Cyber security has become one of the world’s major potential threats, both to individuals and leading companies and businesses. Last year the ransomware attacks hit banks, hospitals, and companies in 150 countries. Huge organisations were compromised, including FedEx in the US, Renault factories in France and the NHS in the UK. In Germany, train arrival and departure boards were hacked and had to be replaced by chalk and blackboards.
More recently, computer processor vulnerabilities known as Spectre and Meltdown, have emerged to possible dangers for users, and caused problems for huge providers such as Apple.
Spectre and Meltdown are the collective names for three different vulnerabilities found in the processors powering a vast number of the computing devices we rely on, including laptops and smartphones. These particular software vulnerabilities, like all others, are reported and catalogued in a database where they have a unique identifier so everyone can know when they’re talking about the same problem. In this case, CVE 2017-5753 and CVE 2017-5715 are two flaws that have been collectively branded as Spectre, while another is called Meltdown.
Basically, these particular vulnerabilities come from a method called speculative execution, where a processor tries to predict what the user will do next so that it will be ready and therefore run faster. This is a feature of modern processors, rather than a bug, and it has existed for around twenty years, rather than being some new fault.
Many of the explanations of speculative execution online compare it to a drive through restaurant, in that a computer chip will essentially guess what information the computer needs to perform its next function in order to make it work faster, just like a drive through restaurant will prepare food in advance in order to speed up their service. The problem with this emerges because while the computer chips guess what is going to be needed next, that sensitive information is momentarily easier to access and therefore vulnerable to hacks. The video below explains this in a bit more detail.
Processors are of course vital to running our computerised devices, so vulnerabilities like these are obviously a worry to the individuals who use them, and in particular to the huge companies who provide them.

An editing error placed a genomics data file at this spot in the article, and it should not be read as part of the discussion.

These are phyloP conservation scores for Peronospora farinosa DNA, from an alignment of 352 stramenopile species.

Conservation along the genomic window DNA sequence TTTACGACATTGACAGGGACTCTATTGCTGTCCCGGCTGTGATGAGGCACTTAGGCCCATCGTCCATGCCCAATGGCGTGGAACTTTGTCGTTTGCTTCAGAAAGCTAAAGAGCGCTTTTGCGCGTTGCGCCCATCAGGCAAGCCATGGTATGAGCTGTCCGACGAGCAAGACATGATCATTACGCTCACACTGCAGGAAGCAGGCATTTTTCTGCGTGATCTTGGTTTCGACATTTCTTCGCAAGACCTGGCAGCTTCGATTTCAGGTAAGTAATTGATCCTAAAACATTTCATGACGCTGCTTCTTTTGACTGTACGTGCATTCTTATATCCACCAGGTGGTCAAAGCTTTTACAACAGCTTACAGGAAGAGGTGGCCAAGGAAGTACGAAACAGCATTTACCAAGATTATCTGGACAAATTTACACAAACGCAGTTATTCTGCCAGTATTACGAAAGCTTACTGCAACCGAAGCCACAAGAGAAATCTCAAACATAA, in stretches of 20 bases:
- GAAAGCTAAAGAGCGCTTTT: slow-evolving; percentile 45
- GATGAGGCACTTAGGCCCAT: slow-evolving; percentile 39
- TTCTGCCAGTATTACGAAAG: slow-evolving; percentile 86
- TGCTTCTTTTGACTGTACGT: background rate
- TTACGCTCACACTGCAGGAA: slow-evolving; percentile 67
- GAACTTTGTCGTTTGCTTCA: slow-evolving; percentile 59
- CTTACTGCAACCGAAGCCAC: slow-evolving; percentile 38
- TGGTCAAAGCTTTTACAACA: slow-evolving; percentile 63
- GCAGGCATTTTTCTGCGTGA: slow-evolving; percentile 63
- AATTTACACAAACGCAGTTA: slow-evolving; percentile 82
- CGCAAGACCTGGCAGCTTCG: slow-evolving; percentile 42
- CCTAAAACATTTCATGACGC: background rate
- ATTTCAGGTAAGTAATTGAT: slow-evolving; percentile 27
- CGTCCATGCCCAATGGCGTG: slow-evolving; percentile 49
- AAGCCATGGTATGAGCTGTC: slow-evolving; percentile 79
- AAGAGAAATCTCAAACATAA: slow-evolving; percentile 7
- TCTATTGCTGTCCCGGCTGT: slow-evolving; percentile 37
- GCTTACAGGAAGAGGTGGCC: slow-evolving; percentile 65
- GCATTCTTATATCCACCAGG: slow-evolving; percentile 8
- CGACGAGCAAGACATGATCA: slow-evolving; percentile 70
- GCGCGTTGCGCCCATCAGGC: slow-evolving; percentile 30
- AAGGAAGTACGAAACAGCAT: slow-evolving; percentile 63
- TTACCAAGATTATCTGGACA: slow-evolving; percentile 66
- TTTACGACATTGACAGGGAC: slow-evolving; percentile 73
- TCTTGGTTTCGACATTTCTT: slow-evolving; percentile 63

In terms of how this affects us all directly, however, it merely brings up the major issues of cyber security in general. Recently, managing director of Which?, Alex Neill, wrote in The Guardian: ‘your name, your email address, your home address, your bank details, your credit or debit card details…as more and more of us report sharing an ever increasing volume of our personal information online, is enough being done to keep it safe?’
South West College is offering the opportunity to learn more about this new challenge with three free sessions that will look at the common features of cyber-crime.
Neil explains that the more information we share, the greater the risk of falling victim to data breach. This can lead to everything from needing to update all your passwords, to the more extreme cases of losing important, personal data that could have serious consequences, including leaving you at greater risk of fraud. He suggests that the data protection bill, which is currently being debated in the House of Lords, be amended to give greater protection to consumers by allowing independent companies to have more power and responsibility to protect their companies.
For now, many people feel the need to act individually to protect themselves and, in many cases, their business, because when it comes to cyber security, getting ahead of the game and understanding advancing technology is an urgent priority.
As cyber-crime rises, and with the forthcoming General Data Protection Regulations (GDPR) on 25th May 2018, South West College is offering the opportunity to learn more about this new challenge with three free sessions that will look at the common features of cyber-crime. These workshop will highlight the techniques, tools and legal requirements necessary to reduce these crimes within your organisation, and encourage participants to ask important questions: Are your systems secure, or are changes required to meet GDPR? Is your anti-virus protection as effective as it could be? What is the procedure in the event of an incident? Are your staff able to prevent information leaks? Are they responsible for them?
If your organisation is unsure on any of these questions, feel free to come along to one of these free workshops, where the crucial world of cyber security will hopefully become a little more clear.
Cyber Security Workshop, Omagh Campus: Wednesday 17th January, 2pm.
Cyber Security Workshop, Enniskillen Campus: Wednesday 24th January, 2pm.
Cyber Security Workshop, Dungannon Campus: Wednesday 24th January, 2pm.